Build a comprehensive development program. With most of my clients, I find a three-stage LinkedIn program works best:
- Profiles. This stage is about building a perfect LinkedIn profile that is authentic, compelling and high quality. Your network won’t work if your profile does not impress viewers. Your profile should make them want to get to know you.
- People. This stage has to do with connections and groups – building your network and understanding how to use LinkedIn as your contact management system.
- Performance. This final stage leads to doing your job better. Teach employees how to use LinkedIn to demonstrate their thought-leadership, solve problems, source staff, nurture their network, and open doors to clients and partners.
Integrate LinkedIn modules into all relevant talent development programs – from orientation to high-potential initiatives and executive coaching programs. For orientation, make sure to build a consistent LinkedIn module into your onboarding protocol, helping new hires get the basics. Include evidence that shows why LinkedIn is important and what your company provides in terms of support. Employees who are coming from a previous company that blocked LinkedIn will find your approach liberating – and they’ll see the wisdom in blending their personal branding efforts with your corporate brand strategy.
Continuing education is crucial for a constantly evolving tool like LinkedIn. Train-the-trainer programs are especially helpful for encouraging customization within teams. Engage leaders to keep the entire organization up-to-speed.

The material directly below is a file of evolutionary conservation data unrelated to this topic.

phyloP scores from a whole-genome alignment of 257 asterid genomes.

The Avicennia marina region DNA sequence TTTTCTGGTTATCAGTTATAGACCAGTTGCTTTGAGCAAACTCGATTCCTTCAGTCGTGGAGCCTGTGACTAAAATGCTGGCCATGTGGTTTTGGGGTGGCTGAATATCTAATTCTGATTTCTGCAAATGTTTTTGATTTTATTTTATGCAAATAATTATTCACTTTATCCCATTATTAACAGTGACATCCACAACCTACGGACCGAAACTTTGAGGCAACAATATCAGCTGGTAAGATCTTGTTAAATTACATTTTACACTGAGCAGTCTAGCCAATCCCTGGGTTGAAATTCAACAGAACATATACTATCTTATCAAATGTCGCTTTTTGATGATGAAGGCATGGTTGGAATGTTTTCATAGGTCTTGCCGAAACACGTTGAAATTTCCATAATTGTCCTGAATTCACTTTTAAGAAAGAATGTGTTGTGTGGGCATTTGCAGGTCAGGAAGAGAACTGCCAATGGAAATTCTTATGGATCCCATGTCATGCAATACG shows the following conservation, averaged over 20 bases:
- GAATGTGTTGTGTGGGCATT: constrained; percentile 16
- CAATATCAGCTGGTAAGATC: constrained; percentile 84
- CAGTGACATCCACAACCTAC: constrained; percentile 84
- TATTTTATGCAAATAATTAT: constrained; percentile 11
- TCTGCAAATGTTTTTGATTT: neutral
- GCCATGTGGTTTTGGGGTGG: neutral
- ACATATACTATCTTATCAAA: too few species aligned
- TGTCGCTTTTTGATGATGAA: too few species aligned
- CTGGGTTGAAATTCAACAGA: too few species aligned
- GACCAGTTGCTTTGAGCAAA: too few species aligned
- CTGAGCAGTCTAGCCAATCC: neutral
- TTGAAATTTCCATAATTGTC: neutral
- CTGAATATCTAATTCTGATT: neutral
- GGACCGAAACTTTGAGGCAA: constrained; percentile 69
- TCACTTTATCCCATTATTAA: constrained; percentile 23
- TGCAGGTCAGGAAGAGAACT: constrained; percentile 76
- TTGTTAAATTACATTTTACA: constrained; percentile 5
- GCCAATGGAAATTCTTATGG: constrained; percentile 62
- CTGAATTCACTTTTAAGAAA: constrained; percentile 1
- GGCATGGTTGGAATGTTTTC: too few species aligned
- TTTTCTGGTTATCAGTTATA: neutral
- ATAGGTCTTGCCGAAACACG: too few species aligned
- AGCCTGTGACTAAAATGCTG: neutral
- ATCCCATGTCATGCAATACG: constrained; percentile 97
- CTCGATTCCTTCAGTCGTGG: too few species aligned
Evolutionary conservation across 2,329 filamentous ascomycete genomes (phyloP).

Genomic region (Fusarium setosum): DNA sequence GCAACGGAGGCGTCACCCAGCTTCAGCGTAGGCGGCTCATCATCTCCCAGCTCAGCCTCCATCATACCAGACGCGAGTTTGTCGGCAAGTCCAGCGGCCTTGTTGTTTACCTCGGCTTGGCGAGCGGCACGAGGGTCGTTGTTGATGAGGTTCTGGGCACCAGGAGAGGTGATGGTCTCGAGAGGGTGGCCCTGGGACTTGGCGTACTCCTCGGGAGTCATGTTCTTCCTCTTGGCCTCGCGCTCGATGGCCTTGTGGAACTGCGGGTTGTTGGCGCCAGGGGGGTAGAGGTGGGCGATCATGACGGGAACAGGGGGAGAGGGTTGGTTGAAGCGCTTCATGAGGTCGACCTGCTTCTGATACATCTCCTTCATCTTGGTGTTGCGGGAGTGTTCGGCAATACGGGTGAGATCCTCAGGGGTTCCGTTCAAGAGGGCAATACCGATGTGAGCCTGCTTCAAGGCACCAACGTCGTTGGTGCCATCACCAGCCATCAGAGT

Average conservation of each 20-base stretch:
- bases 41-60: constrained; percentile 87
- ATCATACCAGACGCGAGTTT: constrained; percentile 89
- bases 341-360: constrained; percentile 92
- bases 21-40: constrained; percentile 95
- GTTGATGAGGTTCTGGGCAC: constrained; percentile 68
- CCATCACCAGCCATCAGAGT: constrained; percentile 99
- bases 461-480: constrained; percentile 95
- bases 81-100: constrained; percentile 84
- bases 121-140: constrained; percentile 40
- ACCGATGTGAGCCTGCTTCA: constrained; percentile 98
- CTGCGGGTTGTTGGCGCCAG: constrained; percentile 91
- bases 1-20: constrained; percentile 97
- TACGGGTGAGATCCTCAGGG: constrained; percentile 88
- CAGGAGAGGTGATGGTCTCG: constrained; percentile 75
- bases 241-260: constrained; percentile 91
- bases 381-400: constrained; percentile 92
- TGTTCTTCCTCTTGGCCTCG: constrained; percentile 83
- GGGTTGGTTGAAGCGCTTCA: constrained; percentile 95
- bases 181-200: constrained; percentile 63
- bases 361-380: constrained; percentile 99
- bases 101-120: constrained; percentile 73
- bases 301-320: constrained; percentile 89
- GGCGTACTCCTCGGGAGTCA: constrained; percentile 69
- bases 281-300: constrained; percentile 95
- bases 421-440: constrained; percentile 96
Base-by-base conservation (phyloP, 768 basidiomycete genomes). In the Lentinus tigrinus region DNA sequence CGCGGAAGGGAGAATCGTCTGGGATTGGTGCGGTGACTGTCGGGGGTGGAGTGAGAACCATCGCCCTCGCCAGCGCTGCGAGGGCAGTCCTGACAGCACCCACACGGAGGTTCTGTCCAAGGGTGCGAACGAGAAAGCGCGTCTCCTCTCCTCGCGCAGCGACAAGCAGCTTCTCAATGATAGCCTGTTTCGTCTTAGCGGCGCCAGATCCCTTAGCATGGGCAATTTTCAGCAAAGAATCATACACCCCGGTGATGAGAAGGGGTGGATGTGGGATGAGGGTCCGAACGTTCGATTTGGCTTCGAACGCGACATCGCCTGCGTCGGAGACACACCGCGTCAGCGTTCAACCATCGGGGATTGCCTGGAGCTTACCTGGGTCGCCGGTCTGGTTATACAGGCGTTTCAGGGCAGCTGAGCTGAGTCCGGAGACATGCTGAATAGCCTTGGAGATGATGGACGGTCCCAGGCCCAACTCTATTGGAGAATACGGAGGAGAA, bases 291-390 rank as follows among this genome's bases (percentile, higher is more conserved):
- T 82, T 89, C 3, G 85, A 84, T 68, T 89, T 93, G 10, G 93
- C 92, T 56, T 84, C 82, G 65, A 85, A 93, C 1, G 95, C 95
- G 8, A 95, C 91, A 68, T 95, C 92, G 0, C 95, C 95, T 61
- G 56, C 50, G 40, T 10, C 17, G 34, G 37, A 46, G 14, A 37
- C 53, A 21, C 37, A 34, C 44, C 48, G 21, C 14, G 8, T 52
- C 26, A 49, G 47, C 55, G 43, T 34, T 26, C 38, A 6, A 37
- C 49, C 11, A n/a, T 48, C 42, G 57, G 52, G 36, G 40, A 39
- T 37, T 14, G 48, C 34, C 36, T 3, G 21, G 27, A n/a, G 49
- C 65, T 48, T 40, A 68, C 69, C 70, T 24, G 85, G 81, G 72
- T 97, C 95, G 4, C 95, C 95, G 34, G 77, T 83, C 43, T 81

Measure and report progress. At appropriate intervals, look at the progress you are making toward the measures you established at the outset of the program and adjust your approach as required.
Other tips for an effective program:
Depending on the culture and size of your organization, some of these other best practices from my clients might be valuable to you.
- Build this into your employees’ objectives for the year. If you link the program to performance and compensation, employees will see how important it is to the organization.
- Make it fun. It will be a lot more effective if this doesn’t seem like another task to add to their do-list. Amp up the fun factor by creating contests, featuring and highlighting profiles that are compelling, and starting a friendly competition among various departments.
- Link it to other initiatives. These could include your corporate intranet, which likely works a lot like LinkedIn. Rather than thinking of these as separate tools, you can let them do double duty by treating them as two connected and integrated tools. When employees write their bio for your intranet, have them use that as the starting point for their LinkedIn summary.
- Use it to connect employees with each other. Distribute the list of attendees at corporate events, particularly training sessions. Add a slide or a personal call to action suggesting that people connect to each other. Have them download the LinkedIn app on their phones, enabling them to get connected in real time.
Having developed many of these programs with my clients over the past few years, I can attest to their impact. For the individual, they increase engagement, effectiveness and confidence. For the organization, they bolster the brand, increase visibility and enhance stakeholder perceptions.
Follow me on Twitter and check out my latest book, Ditch. Dare. Do! 3D Personal Branding for Executives.
This article was written by William Arruda from Forbes and was legally licensed through the NewsCred publisher network. SmartRecruiters is the hiring success platform to find and hire great people.